Taylor Wisneski said running for the Lansing School Board was not something that he had considered, despite some admittedly lofty political ambitions.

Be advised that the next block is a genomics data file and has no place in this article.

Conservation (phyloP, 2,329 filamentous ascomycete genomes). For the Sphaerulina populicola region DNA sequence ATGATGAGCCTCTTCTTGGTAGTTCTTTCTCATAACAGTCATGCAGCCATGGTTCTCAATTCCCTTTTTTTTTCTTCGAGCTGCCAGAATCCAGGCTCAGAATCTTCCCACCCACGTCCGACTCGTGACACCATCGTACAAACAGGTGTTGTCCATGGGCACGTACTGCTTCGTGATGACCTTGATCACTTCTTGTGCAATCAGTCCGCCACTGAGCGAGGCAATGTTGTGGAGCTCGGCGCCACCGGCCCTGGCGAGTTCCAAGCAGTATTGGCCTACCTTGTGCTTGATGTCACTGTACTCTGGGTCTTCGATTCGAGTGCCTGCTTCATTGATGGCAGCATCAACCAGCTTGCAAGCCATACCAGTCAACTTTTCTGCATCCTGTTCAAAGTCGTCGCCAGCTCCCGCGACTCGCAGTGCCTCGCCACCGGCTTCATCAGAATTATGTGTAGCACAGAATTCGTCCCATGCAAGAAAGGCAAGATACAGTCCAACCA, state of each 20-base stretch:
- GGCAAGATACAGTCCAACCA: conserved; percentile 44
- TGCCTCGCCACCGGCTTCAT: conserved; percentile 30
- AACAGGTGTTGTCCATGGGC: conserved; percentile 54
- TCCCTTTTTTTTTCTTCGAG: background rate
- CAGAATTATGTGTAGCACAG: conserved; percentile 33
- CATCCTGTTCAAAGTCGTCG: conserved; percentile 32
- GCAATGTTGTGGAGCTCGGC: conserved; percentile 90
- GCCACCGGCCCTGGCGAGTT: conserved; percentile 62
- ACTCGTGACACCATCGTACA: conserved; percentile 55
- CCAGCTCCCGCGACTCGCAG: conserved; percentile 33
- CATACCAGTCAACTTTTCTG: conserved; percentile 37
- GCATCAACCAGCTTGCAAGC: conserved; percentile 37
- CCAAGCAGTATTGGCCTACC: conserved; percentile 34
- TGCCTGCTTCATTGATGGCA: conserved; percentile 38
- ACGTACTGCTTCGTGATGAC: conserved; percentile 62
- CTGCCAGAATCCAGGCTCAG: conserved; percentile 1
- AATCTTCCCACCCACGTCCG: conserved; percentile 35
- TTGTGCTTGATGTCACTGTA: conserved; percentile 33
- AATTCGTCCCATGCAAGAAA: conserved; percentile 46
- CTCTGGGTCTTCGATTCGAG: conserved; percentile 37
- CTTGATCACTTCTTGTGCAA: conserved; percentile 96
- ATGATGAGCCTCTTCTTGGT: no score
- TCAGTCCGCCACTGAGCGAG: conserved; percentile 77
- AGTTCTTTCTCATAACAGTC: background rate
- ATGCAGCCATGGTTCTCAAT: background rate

Taylor Wisneski said running for the Lansing School Board was not something that he had considered, despite some admittedly lofty political ambitions. “I actually do want to be the President of the United States,” he said. “I’ve bounced back and forth between positions, but that’s the one that I’ve been with the longest.” His Twitter account profile bears that out, with the hashtag #wisneski2032 appearing underneath his name. Still, the 18-year-old said the prospect of running a political campaign —especially while trying to finish his senior year at Lansing High School — had not occurred to him until he got some words of encouragement. “I had a teacher approach me saying ‘I would never ask another student to do this, but you would be the most fitting person,’” based on his interest in politics, he said he was told by LHS librarian Debra Hutton. “She said this is a stepping stone.” Far from a “eureka” moment, Wisneski said the suggestion initially took him back. “At first I had kind of a nervous panic because it had never been something I thought about,” he said. “But she said ‘talk it over with your parents, maybe some peers — see how it feels to you.’ I love education and education with politics, it just fit perfectly. And I knew it was something that I had to do.” By the time the school’s winter break had started, Wisneski said he had officially filed for a seat on the Lansing School Board in the April 2 election, after talking it over with his parents, Travis and Jeanne Gray. He said they’ve been supportive. “We don’t really talk about it day-to-day, but after I came home from the school board meeting (in January) they just listened to me rant on for hours,” he said. “They think it would be a good thing.” Wisneski credits a recent experience with a voter registration drive as part of the school’s leadership class as a formative political experience, but he said he’s always been willing to share his opinion and hear others out. With his filing, he said he’s also immersing himself in data each day — reports, charts and other information available about education in Kansas and the Lansing School District — something that he admits to most people would seem “nerdy,” but is fascinating for him. “There’s so much knowledge out there that I have to learn and I want to learn,” he said. Despite the fact that he does not campaign on campus, he said word has steadily been getting around about his candidacy, both in and out of school. “Almost by the day, I have people come up to me and say I’m proud of you or say that it’s kind of a neat thing,” Wisneski said. As a high-school student running for school board, Wisneski is not alone, even this election cycle — another high school student, Chance Lammer, is currently running for a spot on the Shawnee Heights School Board in Tecumseh, Kan., near Topeka. But he said he realizes being a younger candidate might put him at a disadvantage in some voters’ eyes. “I had a lady tell me that she didn’t really think I had a chance but it was nice someone so young was running,” he said. “I took that, not so much as a challenge, but as a push to be like, well, let’s see if I can not just run, but make it.” It’s not just encouragement or his own ambition that motivated him to file — he said he thinks of his five-year-old brother, Jackson Gray when he considers the changes and challenges facing the district’s board, especially as they manage a $73 million construction project that includes a new high school and athletic facilities and a remaking of the current high school into a new middle school campus. “I wanted to make sure that between the taxes, the bond and the new buildings — not just for my brother but for all students — that we got the best quality that we could get,” he said. Wisneski said he supported the recent bond issue that will fund those projects, partially because he’s been in LHS’s congested hallways during passing periods and seen classes fill up more in the last few years — a perspective he feels could benefit the board. However, he said he feels the new high school could serve as a rallying point for the entire community. “I don’t want people to just think there’s Lansing, the town of a few thousand people,” he said. “I want them to think there’s Lansing, they’re ahead in academics, in athletics, just everything under the sun.” Wisneski chose a decidedly 21st-century method — Twitter — to officially announce his candidacy for the Lansing School Board. However, to get the word and his message to all voters, he said he’ll also utilize the time-tested tradition of going door-to-door. He said he’s got a campaign manager and is developing a sort of five-point message to quickly tell voters why he’s running and what he thinks is important. Early themes include “a youth’s perspective” and “the right direction for the future.” While reaching out to everyone, Wisneski said he has also made it a goal to engage students more in the local political process. Next year, Wisneski said he will be attending Kansas State University for pre-law and leadership, with plans to attend Washburn University to finish his law degree afterward. As he finds his footing as a freshman in college, he said service on the school board would remain his top priority. Still, with five other candidates against him — current board member Beth Stevenson, Rich Hauver, Sylvia Martens, Steven Buffo and Garrett Martin — there is no guarantee of a spot for him at the dais following April’s election. Wisneski keeps that in mind, but said he doesn’t view it as a missed opportunity in any case. “This would mean a lot to me, win or lose,” he said.